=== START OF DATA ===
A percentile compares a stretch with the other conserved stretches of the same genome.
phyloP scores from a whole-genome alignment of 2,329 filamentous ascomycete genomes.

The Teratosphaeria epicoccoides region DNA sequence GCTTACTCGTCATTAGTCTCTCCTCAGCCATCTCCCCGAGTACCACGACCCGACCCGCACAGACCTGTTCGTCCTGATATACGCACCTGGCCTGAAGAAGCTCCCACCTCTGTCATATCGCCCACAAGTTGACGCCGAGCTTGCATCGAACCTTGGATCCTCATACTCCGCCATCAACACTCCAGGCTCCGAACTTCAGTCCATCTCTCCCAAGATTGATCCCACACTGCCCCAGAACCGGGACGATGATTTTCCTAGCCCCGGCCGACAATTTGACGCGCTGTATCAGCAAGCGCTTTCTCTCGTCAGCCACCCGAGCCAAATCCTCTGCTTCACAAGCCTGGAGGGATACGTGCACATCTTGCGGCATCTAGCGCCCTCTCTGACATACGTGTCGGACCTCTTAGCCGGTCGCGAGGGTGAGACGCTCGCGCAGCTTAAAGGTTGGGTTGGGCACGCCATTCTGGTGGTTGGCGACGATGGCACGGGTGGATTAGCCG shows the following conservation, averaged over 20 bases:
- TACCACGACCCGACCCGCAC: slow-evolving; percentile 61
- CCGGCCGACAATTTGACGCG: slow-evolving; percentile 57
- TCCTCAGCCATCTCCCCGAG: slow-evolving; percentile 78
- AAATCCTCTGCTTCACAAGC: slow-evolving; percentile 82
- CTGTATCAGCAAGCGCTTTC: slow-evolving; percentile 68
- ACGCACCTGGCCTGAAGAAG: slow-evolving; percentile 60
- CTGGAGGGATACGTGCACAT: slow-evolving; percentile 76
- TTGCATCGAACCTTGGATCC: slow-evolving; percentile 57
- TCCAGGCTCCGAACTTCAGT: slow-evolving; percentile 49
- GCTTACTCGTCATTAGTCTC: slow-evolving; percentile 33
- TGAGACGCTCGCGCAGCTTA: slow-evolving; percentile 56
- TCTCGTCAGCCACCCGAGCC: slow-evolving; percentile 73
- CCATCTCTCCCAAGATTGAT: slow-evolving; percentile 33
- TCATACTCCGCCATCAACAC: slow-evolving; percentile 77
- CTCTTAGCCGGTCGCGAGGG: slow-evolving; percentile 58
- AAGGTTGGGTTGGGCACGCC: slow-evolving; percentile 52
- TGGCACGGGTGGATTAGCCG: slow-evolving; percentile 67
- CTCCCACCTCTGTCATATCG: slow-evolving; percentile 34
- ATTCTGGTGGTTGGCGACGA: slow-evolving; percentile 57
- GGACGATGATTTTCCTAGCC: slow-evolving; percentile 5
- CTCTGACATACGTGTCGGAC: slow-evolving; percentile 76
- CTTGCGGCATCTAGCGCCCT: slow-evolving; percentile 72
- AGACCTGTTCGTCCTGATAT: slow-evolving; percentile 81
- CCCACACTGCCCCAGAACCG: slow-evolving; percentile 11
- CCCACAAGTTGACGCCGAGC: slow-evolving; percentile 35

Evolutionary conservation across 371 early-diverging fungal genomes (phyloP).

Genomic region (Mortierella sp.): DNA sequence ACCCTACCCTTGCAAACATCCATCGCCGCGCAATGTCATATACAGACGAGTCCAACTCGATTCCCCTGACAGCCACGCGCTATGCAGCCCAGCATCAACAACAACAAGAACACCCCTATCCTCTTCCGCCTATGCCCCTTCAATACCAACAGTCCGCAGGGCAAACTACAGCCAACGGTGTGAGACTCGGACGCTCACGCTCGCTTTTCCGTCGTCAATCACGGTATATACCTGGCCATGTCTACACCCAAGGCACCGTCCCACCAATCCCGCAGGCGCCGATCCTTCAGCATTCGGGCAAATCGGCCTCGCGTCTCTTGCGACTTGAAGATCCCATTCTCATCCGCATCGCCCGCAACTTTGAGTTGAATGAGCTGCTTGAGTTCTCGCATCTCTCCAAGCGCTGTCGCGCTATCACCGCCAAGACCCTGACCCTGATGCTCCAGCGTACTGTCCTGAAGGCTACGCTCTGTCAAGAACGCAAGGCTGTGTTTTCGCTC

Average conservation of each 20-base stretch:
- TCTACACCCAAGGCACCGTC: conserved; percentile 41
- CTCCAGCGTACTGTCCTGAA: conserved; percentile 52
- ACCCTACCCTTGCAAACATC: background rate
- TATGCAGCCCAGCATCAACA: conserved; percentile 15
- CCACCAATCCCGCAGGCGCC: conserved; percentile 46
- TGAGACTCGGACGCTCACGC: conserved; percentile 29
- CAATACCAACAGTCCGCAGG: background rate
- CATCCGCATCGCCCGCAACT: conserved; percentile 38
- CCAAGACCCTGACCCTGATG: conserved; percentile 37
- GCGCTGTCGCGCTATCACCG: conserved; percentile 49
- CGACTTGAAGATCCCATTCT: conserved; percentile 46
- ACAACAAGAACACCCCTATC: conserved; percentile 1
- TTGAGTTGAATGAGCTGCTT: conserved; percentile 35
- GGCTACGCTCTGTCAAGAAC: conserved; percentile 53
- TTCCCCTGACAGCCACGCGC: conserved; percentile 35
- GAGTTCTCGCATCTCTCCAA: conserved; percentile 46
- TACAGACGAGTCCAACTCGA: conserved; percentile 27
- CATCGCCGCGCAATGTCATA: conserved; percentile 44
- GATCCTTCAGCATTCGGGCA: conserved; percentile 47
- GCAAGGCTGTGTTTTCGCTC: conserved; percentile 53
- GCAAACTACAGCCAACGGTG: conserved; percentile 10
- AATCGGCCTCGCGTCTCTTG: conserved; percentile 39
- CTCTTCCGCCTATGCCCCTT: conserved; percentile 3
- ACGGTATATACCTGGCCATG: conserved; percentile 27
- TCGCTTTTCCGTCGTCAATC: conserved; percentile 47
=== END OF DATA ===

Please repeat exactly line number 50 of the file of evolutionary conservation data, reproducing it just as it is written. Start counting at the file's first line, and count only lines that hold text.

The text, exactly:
- GATCCTTCAGCATTCGGGCA: conserved; percentile 47